Good afternoon CEMA members,
CEMA has heard loudly and clearly that many of you are concerned about yesterday's announcement that the County will be mandating vaccines. CEMA membership is overall pro-vaccine with an estimated 84% vaccination rate but we must preserve our members’ rights and the County ignoring the mandatory meet and confer process is not acceptable.
We are taking a solution oriented approach and have demanded to meet and confer with the County PRIOR to implementation. In our analysis the County has presented a false choice - workplace safety only through a mandatory vaccine. We all know many CEMA positions can efficiently and safely remote work and to divorce telework form office safety is irresponsible. Please see the letter below our Executive Board sent to County leadership earlier this afternoon.
Remember we are fighting for you and will be meeting with the County early next week.
Letter to County in full:
Jeff Smith, John Mills and Matthew Cottrell,
The County’s implementation of a vaccine mandate policy prior to bargaining over the effects with CEMA violates the recent July 2021 PERB ruling Regents of the University of California (2021). The ruling held that employers must bargain over the effects of vaccine mandates prior to implementation.
On July 23rd, CEMA reached out to the County following this Mercury News article and asked to meet about a potential vaccine mandate. The County refused and stated it had nothing to discuss. Then, on July 30th, CEMA reached out again, asking to meet following this NBC news article. The County alleged again that there was nothing to meet about. Moreover, ESA assured CEMA that the County would follow appropriate Meet and Confer processes prior to implementing any vaccine mandate policy. This was untrue and the County’s repeated deception that it was not about to implement a vaccine mandate policy in contravention of PERB is disrespectful to its employees and damaging to its relationship with CEMA who has been a stalwart partner and contributor to the County and this administration.
The vaccine mandate is another instance of a troubling trend of major policy decisions being announced to the media prior to CEMA. Among these have been the issue of telework and return to work dates. This is no way to treat a reliable labor partner like CEMA.
CEMA understands that Labor Relations’ job is to manage labor relations. It is not productive to ignore requests to meet weeks or months ahead of time and then surprise CEMA with finalized decisions under the cover of a health emergency. The County has taken as its position a false choice, vaccine mandate OR safety at the workplace. The County chose to require all CEMA workers to return to the worksite (which it now states is dangerous) and then presents a crisis of the County's own making. If the County asserts the workplace is so dangerous that vaccination is mandatory, then it is dangerous enough that all CEMA members who worked at or near 100% productivity during the stay-at-home order should resume telework and social distancing immediately.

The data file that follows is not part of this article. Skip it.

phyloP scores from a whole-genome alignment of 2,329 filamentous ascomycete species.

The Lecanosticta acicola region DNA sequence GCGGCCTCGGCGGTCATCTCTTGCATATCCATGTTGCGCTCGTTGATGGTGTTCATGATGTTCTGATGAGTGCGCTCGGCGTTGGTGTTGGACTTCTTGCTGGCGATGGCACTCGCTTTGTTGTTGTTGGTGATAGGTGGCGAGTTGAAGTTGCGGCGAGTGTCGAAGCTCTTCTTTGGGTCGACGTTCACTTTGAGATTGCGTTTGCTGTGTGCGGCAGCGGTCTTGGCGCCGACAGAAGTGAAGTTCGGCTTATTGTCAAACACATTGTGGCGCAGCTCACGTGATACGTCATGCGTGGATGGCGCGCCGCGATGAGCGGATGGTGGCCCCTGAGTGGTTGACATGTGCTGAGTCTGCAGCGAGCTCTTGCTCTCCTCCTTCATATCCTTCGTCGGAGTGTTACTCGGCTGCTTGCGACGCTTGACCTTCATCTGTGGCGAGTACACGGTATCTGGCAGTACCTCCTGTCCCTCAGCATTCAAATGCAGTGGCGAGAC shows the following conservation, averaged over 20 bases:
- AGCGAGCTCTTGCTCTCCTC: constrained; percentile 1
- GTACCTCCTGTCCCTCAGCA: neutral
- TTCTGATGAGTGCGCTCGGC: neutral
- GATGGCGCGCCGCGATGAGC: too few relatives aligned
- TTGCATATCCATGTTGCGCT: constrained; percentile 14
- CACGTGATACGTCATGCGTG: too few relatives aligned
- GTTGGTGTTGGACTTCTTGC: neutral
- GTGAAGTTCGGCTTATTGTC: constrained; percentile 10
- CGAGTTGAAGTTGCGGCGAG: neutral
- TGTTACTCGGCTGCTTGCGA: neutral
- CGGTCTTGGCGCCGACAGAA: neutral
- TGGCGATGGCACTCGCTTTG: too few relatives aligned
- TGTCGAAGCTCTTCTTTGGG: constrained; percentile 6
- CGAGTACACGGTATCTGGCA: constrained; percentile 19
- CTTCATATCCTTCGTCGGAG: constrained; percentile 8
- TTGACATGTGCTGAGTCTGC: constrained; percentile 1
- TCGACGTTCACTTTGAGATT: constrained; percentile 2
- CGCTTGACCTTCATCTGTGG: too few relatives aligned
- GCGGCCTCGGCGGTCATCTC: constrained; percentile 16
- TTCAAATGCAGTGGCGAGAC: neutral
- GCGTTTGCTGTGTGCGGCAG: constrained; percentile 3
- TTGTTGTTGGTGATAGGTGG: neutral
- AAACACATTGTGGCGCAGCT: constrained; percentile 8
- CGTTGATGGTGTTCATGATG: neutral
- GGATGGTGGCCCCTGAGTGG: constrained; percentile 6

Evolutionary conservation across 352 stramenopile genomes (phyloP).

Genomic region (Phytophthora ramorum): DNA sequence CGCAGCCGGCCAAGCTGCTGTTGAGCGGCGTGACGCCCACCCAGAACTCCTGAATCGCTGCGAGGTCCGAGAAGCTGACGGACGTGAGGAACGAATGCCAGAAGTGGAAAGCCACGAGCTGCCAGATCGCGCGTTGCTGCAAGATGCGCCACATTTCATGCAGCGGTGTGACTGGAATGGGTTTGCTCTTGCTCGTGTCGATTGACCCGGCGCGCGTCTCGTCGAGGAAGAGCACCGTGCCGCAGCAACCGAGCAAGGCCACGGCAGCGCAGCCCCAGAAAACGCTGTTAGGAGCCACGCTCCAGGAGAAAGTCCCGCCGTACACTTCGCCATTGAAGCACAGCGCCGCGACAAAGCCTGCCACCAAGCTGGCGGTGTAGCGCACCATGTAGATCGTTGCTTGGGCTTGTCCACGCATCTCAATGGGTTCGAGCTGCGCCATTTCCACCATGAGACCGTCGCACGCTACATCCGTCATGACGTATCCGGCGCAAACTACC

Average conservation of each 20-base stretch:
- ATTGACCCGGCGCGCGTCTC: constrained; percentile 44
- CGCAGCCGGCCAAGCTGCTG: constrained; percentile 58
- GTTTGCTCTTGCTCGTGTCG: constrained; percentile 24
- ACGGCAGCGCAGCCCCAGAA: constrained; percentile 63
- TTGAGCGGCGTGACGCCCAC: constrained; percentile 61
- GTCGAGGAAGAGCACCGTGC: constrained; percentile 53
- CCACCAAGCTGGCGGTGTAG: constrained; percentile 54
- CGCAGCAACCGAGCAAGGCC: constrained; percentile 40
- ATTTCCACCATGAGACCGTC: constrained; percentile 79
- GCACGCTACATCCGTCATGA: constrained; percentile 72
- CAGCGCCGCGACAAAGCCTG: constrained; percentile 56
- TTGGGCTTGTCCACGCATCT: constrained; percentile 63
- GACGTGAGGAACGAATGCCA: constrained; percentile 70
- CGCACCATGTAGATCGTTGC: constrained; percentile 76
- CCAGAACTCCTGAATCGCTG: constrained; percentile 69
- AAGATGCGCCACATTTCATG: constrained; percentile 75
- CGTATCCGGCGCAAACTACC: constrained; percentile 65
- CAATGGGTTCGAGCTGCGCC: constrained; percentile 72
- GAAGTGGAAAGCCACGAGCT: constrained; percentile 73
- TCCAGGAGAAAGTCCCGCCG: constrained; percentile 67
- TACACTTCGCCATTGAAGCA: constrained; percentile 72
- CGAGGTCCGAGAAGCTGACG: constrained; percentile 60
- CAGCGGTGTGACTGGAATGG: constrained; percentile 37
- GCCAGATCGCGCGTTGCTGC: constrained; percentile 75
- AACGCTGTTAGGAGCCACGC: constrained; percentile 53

Neither CEMA nor its members are anti-vaccine. Our membership is overwhelmingly vaccinated. CEMA actively sought to meet with the County to discuss a vaccine mandate policy that would work for our members, the County, and the public. Instead, the County acted as though this decision was not imminent, delayed meeting until a policy was finalized and then implemented it the same day.
The County has an obligation to meet and confer on the effects of this policy. The decision to give our members a 15 day deadline or else (with the clock already ticking) is clearly one of those effects, as is whether or not employees without specific medical exemption can be accommodated with full telework, or whether this applies to employees on a long-term leave of absence.
The policy states that its goal is to keep County staff safe and protected and that “COVID-19 vaccines are safe and are the most effective method of preventing people from getting and spreading the virus that causes COVID-19”. However, social distancing and isolation have also been extremely effective at combating the spread of Covid. This policy to “keep staff safe” is rolling out at the same time County employees, who teleworked over the last year, have been ordered back into the office. There are departments throughout the County where CEMA employees had equivalent or increased productivity while on full time telework. These staff have been ordered back into the office or given hybrid 2-3 day telework schedules—as if the virus only spreads on Mondays and Tuesdays. CEMA asked the County for more than a year to meet and work on a post-return to the office telework policy. The County rejected the requests, stating it was not a priority until it released an overly complex, unworkable telework policy just prior to ordering staff back to the office.
CEMA and its members will be able to reach agreement with some version of a vaccine mandate policy, but we will not be able to find agreement with repeated refusals to respect labor rights and CEMA members’ right to have a voice.
Cease and desist implementation of this policy until the County has met its obligation under PERB to bargain effects.
CEMA Executive Board and Staff